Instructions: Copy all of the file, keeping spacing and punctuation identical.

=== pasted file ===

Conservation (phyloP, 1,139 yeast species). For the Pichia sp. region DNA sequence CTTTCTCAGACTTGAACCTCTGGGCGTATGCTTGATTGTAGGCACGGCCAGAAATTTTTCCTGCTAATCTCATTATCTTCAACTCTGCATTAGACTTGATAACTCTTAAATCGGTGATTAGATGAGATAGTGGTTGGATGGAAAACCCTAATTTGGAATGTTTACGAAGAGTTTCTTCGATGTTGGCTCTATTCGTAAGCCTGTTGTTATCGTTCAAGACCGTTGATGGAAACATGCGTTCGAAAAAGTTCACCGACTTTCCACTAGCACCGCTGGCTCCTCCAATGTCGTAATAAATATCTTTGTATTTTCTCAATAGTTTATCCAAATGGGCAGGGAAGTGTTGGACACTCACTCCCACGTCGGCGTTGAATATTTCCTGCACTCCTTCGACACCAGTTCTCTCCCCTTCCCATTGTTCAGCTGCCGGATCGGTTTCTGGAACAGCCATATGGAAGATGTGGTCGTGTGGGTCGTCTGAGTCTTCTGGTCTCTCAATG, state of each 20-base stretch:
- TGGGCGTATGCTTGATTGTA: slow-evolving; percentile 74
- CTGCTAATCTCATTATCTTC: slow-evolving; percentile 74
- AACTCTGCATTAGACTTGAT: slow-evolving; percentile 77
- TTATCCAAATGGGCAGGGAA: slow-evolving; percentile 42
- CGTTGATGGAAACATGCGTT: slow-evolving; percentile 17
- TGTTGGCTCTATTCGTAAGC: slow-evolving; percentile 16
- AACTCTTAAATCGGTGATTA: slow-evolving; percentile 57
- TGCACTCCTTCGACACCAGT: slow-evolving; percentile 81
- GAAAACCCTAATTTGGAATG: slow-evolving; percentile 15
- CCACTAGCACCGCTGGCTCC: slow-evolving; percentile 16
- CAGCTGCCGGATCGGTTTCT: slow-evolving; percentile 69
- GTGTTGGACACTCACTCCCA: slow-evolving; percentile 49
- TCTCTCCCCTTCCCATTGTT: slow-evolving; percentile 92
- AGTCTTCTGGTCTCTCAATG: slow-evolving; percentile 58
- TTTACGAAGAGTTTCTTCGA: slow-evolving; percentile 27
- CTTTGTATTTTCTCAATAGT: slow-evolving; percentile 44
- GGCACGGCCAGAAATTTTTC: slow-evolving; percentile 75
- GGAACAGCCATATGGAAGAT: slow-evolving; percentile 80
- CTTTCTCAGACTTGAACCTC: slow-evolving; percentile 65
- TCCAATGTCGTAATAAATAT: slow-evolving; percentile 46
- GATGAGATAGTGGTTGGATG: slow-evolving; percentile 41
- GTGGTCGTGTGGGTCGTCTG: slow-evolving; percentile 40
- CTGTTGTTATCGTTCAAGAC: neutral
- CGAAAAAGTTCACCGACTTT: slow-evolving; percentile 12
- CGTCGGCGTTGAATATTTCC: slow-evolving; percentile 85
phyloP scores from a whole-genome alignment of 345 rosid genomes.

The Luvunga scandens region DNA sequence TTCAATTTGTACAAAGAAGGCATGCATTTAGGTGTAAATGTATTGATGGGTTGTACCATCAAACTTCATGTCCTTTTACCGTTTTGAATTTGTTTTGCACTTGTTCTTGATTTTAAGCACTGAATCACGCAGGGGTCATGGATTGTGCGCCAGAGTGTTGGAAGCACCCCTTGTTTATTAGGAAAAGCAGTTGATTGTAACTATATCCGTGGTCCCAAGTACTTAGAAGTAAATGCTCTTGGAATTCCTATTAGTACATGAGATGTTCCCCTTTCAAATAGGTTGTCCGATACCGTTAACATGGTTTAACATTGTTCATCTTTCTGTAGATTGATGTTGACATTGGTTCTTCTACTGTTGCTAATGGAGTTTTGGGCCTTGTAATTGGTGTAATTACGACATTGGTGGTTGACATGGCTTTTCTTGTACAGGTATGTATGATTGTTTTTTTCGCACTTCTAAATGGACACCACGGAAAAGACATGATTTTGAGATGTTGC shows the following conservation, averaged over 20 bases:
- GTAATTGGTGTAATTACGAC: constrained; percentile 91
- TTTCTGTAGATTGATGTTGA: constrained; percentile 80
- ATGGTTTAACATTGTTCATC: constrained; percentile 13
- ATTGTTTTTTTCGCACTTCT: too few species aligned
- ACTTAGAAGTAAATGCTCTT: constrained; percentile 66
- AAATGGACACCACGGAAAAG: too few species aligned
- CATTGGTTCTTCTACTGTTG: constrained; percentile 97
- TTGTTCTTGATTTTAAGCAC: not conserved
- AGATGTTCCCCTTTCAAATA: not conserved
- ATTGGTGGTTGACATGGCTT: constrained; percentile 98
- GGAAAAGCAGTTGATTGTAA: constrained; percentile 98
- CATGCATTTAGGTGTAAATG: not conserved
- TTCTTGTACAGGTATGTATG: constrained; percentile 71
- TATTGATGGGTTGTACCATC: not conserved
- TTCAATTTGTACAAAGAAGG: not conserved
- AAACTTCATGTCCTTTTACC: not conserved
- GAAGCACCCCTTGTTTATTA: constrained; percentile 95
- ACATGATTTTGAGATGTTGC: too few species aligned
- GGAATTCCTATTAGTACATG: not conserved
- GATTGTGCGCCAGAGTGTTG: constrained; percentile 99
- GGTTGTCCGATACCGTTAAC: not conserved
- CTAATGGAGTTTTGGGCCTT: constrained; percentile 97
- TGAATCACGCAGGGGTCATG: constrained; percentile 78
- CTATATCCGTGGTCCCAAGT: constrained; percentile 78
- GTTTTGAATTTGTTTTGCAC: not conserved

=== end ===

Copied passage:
Conservation (phyloP, 1,139 yeast species). For the Pichia sp. region DNA sequence CTTTCTCAGACTTGAACCTCTGGGCGTATGCTTGATTGTAGGCACGGCCAGAAATTTTTCCTGCTAATCTCATTATCTTCAACTCTGCATTAGACTTGATAACTCTTAAATCGGTGATTAGATGAGATAGTGGTTGGATGGAAAACCCTAATTTGGAATGTTTACGAAGAGTTTCTTCGATGTTGGCTCTATTCGTAAGCCTGTTGTTATCGTTCAAGACCGTTGATGGAAACATGCGTTCGAAAAAGTTCACCGACTTTCCACTAGCACCGCTGGCTCCTCCAATGTCGTAATAAATATCTTTGTATTTTCTCAATAGTTTATCCAAATGGGCAGGGAAGTGTTGGACACTCACTCCCACGTCGGCGTTGAATATTTCCTGCACTCCTTCGACACCAGTTCTCTCCCCTTCCCATTGTTCAGCTGCCGGATCGGTTTCTGGAACAGCCATATGGAAGATGTGGTCGTGTGGGTCGTCTGAGTCTTCTGGTCTCTCAATG, state of each 20-base stretch:
- TGGGCGTATGCTTGATTGTA: slow-evolving; percentile 74
- CTGCTAATCTCATTATCTTC: slow-evolving; percentile 74
- AACTCTGCATTAGACTTGAT: slow-evolving; percentile 77
- TTATCCAAATGGGCAGGGAA: slow-evolving; percentile 42
- CGTTGATGGAAACATGCGTT: slow-evolving; percentile 17
- TGTTGGCTCTATTCGTAAGC: slow-evolving; percentile 16
- AACTCTTAAATCGGTGATTA: slow-evolving; percentile 57
- TGCACTCCTTCGACACCAGT: slow-evolving; percentile 81
- GAAAACCCTAATTTGGAATG: slow-evolving; percentile 15
- CCACTAGCACCGCTGGCTCC: slow-evolving; percentile 16
- CAGCTGCCGGATCGGTTTCT: slow-evolving; percentile 69
- GTGTTGGACACTCACTCCCA: slow-evolving; percentile 49
- TCTCTCCCCTTCCCATTGTT: slow-evolving; percentile 92
- AGTCTTCTGGTCTCTCAATG: slow-evolving; percentile 58
- TTTACGAAGAGTTTCTTCGA: slow-evolving; percentile 27
- CTTTGTATTTTCTCAATAGT: slow-evolving; percentile 44
- GGCACGGCCAGAAATTTTTC: slow-evolving; percentile 75
- GGAACAGCCATATGGAAGAT: slow-evolving; percentile 80
- CTTTCTCAGACTTGAACCTC: slow-evolving; percentile 65
- TCCAATGTCGTAATAAATAT: slow-evolving; percentile 46
- GATGAGATAGTGGTTGGATG: slow-evolving; percentile 41
- GTGGTCGTGTGGGTCGTCTG: slow-evolving; percentile 40
- CTGTTGTTATCGTTCAAGAC: neutral
- CGAAAAAGTTCACCGACTTT: slow-evolving; percentile 12
- CGTCGGCGTTGAATATTTCC: slow-evolving; percentile 85
phyloP scores from a whole-genome alignment of 345 rosid genomes.

The Luvunga scandens region DNA sequence TTCAATTTGTACAAAGAAGGCATGCATTTAGGTGTAAATGTATTGATGGGTTGTACCATCAAACTTCATGTCCTTTTACCGTTTTGAATTTGTTTTGCACTTGTTCTTGATTTTAAGCACTGAATCACGCAGGGGTCATGGATTGTGCGCCAGAGTGTTGGAAGCACCCCTTGTTTATTAGGAAAAGCAGTTGATTGTAACTATATCCGTGGTCCCAAGTACTTAGAAGTAAATGCTCTTGGAATTCCTATTAGTACATGAGATGTTCCCCTTTCAAATAGGTTGTCCGATACCGTTAACATGGTTTAACATTGTTCATCTTTCTGTAGATTGATGTTGACATTGGTTCTTCTACTGTTGCTAATGGAGTTTTGGGCCTTGTAATTGGTGTAATTACGACATTGGTGGTTGACATGGCTTTTCTTGTACAGGTATGTATGATTGTTTTTTTCGCACTTCTAAATGGACACCACGGAAAAGACATGATTTTGAGATGTTGC shows the following conservation, averaged over 20 bases:
- GTAATTGGTGTAATTACGAC: constrained; percentile 91
- TTTCTGTAGATTGATGTTGA: constrained; percentile 80
- ATGGTTTAACATTGTTCATC: constrained; percentile 13
- ATTGTTTTTTTCGCACTTCT: too few species aligned
- ACTTAGAAGTAAATGCTCTT: constrained; percentile 66
- AAATGGACACCACGGAAAAG: too few species aligned
- CATTGGTTCTTCTACTGTTG: constrained; percentile 97
- TTGTTCTTGATTTTAAGCAC: not conserved
- AGATGTTCCCCTTTCAAATA: not conserved
- ATTGGTGGTTGACATGGCTT: constrained; percentile 98
- GGAAAAGCAGTTGATTGTAA: constrained; percentile 98
- CATGCATTTAGGTGTAAATG: not conserved
- TTCTTGTACAGGTATGTATG: constrained; percentile 71
- TATTGATGGGTTGTACCATC: not conserved
- TTCAATTTGTACAAAGAAGG: not conserved
- AAACTTCATGTCCTTTTACC: not conserved
- GAAGCACCCCTTGTTTATTA: constrained; percentile 95
- ACATGATTTTGAGATGTTGC: too few species aligned
- GGAATTCCTATTAGTACATG: not conserved
- GATTGTGCGCCAGAGTGTTG: constrained; percentile 99
- GGTTGTCCGATACCGTTAAC: not conserved
- CTAATGGAGTTTTGGGCCTT: constrained; percentile 97
- TGAATCACGCAGGGGTCATG: constrained; percentile 78
- CTATATCCGTGGTCCCAAGT: constrained; percentile 78
- GTTTTGAATTTGTTTTGCAC: not conserved